. ., ..

The theory of communicative maxims by Grice in the theory of politeness

 

Grice's work on the nature of meaning has influenced the philosophical study of semantics. His theory of implicature is among the most important and influential contributions to contemporary pragmatics. Grice`s Maxims can be understood as pieces of advice for participants in order to hold a cooperative communication:

v Maxims of quantity:

Ø Be brief , give as much information as needed. Do not give more information than required

v Maxims of quality

Ø Avoid stating false information.

Ø Avoid saying something for which you lack adequate evidence.

v Maxims of Relation

Ø Be relevant. In other words, speak related information only

v Maxims of Manner

Ø Be perspicuous.

Ø Avoid obscurity of expression.

Ø Avoid ambiguity.

Ø Be brief (avoid unnecessary prolixity).

Ø Be orderly.

In brief, these maxims are aimed in order to make communication maximally efficient.

However, G. Leech claims that linguistic behavior exemplified by Grice`s Communication Principle (CP) and maxims differs from the kind of rule normally formulated in linguistics.

a)  Principle and maxims apply variably to different contexts of language use

b) Principle and maxims apply variably in variable degrees, rather than in an all-or-nothing way

c)   Principle and maxims can conflict with one another

d) Principle and maxims can be contravened without abnegation of the kind of activity which they control. However, there are some cases that maxims have to be violated.

Violation of the maxims of quantity:

This Maxim demands the speakers` contribution informative as it is required and no more informative as required. Below are the examples of an utterance that obeys the maxim of quantity and one that violates the maxim! Example of obeying:

A: Where are you going?

B: I am going to the post office

In the example B gives comment to A`s statement without adding other information. Example of violation: A: Are you going to work tomorrow?

B: I am on jury duty, but Ill have to go to the doctor in the evening. I have asked the manager for permission

In this example, B`s reply violates maxim of quantity because B does not give information as required by A, i.e, yes or no. Instead B gives more information which is not required or expected at all

Violations of Maxims of quality:

Example of obeying: A:Why did you come late last night?

B: The car was broke down

Examples of violation: A: Kiev is in Russia, isnt it ,teacher?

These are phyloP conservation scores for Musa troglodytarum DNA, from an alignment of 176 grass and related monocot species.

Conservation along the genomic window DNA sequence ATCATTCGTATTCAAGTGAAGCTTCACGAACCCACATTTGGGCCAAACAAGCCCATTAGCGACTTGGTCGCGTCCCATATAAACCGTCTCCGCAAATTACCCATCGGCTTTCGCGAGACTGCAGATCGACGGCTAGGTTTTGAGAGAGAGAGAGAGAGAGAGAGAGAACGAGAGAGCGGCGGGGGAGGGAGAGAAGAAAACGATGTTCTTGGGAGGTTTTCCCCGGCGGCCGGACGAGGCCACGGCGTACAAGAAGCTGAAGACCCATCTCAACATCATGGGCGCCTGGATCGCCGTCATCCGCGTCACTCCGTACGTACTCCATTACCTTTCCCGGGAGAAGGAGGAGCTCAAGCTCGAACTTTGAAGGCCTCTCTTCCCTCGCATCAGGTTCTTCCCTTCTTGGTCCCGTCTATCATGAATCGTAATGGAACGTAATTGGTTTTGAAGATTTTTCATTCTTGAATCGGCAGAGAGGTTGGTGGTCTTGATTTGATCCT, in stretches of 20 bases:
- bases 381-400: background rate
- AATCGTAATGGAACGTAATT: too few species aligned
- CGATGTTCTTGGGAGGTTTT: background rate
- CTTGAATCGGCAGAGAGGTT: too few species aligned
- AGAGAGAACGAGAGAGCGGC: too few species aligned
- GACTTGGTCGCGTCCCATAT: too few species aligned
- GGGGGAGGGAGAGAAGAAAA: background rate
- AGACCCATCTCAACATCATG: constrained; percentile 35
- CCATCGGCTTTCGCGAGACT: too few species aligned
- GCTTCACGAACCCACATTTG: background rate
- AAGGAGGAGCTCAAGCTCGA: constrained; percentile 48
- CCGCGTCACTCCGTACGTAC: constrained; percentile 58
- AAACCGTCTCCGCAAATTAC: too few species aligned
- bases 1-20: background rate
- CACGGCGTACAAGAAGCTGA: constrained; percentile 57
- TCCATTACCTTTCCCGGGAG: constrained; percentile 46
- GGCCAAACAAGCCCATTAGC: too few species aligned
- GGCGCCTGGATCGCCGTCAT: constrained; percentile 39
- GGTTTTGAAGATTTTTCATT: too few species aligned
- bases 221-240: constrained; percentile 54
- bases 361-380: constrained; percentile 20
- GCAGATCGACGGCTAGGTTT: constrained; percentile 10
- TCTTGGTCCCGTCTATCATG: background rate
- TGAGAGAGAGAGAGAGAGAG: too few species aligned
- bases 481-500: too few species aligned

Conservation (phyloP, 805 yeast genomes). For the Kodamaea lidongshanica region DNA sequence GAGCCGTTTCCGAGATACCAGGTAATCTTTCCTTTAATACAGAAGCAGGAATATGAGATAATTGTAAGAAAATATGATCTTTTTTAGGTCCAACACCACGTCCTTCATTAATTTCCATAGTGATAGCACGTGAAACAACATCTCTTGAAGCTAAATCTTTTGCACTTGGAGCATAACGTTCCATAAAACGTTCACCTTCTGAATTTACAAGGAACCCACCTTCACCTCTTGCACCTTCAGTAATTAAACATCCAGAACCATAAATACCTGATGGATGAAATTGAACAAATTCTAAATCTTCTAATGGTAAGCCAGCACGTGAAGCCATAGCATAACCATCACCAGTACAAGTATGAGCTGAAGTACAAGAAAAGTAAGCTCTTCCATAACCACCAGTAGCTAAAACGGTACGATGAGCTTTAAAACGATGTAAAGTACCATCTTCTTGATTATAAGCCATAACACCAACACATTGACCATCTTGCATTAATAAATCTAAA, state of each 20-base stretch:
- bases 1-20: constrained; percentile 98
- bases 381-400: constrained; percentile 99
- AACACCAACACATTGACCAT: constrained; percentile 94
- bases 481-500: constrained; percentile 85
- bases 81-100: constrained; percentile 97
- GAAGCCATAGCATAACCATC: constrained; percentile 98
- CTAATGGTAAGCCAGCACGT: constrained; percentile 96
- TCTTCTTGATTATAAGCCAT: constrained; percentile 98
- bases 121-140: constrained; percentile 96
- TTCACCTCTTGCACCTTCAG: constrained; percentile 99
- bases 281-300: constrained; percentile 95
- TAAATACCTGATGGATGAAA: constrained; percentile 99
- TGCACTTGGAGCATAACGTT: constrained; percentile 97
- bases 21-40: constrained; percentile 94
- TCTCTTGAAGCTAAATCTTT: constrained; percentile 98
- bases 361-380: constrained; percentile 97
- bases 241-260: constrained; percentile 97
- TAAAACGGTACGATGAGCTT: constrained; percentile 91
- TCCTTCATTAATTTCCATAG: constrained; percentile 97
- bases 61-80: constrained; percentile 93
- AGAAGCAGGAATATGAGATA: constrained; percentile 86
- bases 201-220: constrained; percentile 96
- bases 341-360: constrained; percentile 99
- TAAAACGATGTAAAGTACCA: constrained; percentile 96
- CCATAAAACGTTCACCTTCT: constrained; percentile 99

B: And London is in America

In the example B suggests that A is incorrect and B violates the maxim of quality.

Violations of Maxims of relevance:

Example of obeying the maxim: A:Where is my box of chocolates?

B: It is in your room

In the example, B`s reply relates to the question, not talking about something else.

Violations of Maxims of manner:

Example of obeying: A: Where was Alfred yesterday?

B: Alfred went to the store and bought some whiskey

Example of violation of the maxim:A: Why was he arrested?

B: He stole the money form the bank

In this example, B`s statement is ambiguous. I t can be interpreted that B didnt steal the money which is stored in the bank. He had gone to the bank first and he stole the money in another place. Another interpretation is that he stole the money stored in the bank. He got money by robbing it (Communication theory, April 21,2012)

Instances in which a maxim is violated but its violation is explained by a clash with another maxim

     A: Where does Jacqueline live?

     B: Somewhere in the south of France.

Speaker B by uttering Somewhere in the south of France, is suggesting that he does not know where Jacqueline lives. Speaker B infringes the maxim of quantity by being less informative because he is aware that to be more informative would mean violating another maxim that of quality Dont say what you lacked evidence for.

In summary, it can be understood that what a speaker intends to communicate is characteristically far wider than what he/she directly expresses; linguistic meaning radically accounts for the meaning with less than the amount of evidence needed for proof or certainty the message conveyed and understood. That is now clear why Linguopragmatics and problems around it have become an integral part in linguistic research.

 

The list of used literature:

1.     Grice 1975  Grice P. Logic and Conversation // P. Cole, J. Morgan (eds.) Syntax and Semantics, V. 3: Speech Acts. N. Y.: Academic Press, 1975. P. 4158.

2.     Communication Theory. April 21,2012